How Well Advised Are You?

Daniel Fuller wrote these words in his exceptional book, The Unity of the Bible:

“The Holy Spirit’s work is never to do more than cause us to own up to the truth of the knowledge to which we have access. Since the Holy Spirit’s work is simply to make people reasonable, their subsequent acts are done out of the freedom of knowing how well advised they are.”

This is why the Holy Spirit must blow on our hearts in a way that “causes us to own up to the truth” that Jesus is an all satisfying treasure. The Light of the World has judgment upon the hearts of men because “people love the darkness rather than the light because their deeds are evil” (John 3:18-20). The reason why people do not come to the light is because they do not love it. Love for the light is not caused by coming to the light. We come because we love it. Other wise, our coming is no honor to the light. The Spirit worked in the darkness of our hearts so that our coming to the light was done out of a heart of love for the light (“. . . he who does the truth, [that is, love God,] comes to the light, that his deeds may be clearly seen, that they have been done in God” (vs 21).

It is the Spirit’s work that causes us to be born again (John 3:6-8) and it is the Spirit’s work that continues to “cause” our hearts to delight in God’s truths: “Give me understanding, and I shall keep Your law; Indeed, I shall observe it with my whole heart. Make me walk in the path of Your commandments, For I delight in it. Cause me to long for Your testimonies, and not to covetousness” (Psalm 119:34-36). In other words, we are in constant need and prayer that God’s Spirit would so enlighten our eyes that all of our “subsequent acts are done out of the freedom of knowing how well advised” we are. Before salvation and after salvation, the work of the Holy Spirit on our hearts is an absolute necessity. It is the Spirit that keeps us from works of the flesh, doing moral and religious things for God from our own resources – and it is the Spirit that makes holiness more tasteful than ungodliness.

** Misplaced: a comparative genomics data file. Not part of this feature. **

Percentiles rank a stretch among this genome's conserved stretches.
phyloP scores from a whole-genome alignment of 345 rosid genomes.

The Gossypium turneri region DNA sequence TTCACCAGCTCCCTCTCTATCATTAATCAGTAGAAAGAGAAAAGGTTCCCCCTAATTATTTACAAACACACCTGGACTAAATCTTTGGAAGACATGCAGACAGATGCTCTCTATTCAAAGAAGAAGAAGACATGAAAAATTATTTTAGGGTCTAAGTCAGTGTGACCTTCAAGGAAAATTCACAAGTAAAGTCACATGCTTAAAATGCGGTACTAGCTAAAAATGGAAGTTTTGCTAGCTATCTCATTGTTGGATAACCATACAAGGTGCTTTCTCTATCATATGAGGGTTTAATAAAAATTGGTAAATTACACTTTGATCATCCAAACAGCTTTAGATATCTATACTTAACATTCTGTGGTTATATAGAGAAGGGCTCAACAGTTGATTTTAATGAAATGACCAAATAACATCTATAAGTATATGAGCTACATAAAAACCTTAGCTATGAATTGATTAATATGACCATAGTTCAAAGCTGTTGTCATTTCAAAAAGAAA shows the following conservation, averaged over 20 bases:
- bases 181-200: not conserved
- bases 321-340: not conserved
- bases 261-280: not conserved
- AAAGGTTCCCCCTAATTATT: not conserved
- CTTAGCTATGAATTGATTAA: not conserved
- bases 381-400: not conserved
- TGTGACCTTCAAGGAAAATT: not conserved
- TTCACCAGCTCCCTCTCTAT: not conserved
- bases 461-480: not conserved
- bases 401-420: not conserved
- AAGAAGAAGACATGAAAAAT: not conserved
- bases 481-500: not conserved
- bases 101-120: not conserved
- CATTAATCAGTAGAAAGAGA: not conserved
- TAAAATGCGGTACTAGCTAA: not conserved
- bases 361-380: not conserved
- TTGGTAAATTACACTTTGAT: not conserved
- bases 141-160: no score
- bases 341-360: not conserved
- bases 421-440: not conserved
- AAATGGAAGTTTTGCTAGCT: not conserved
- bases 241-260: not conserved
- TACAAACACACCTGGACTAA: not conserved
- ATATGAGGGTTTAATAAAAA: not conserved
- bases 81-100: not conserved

Since “no one seeks after God” (Romans 3:11) nor wants to submit to God (Romans 8:7-8), we are at the mercy of God’s Spirit. When we pray for the salvation of a sinner, we are asking God to work a miracle in their heart. We don’t ask God to save them if they want to be saved, we ask God to cause them to want to be saved and then save them. We ask God to “grant them repentance, so that they may know the truth, and that they may come to their senses and escape the snare of the devil, having been taken captive by him to do his will” (2 Timothy 2:25-26; Acts 13:48, 16:14).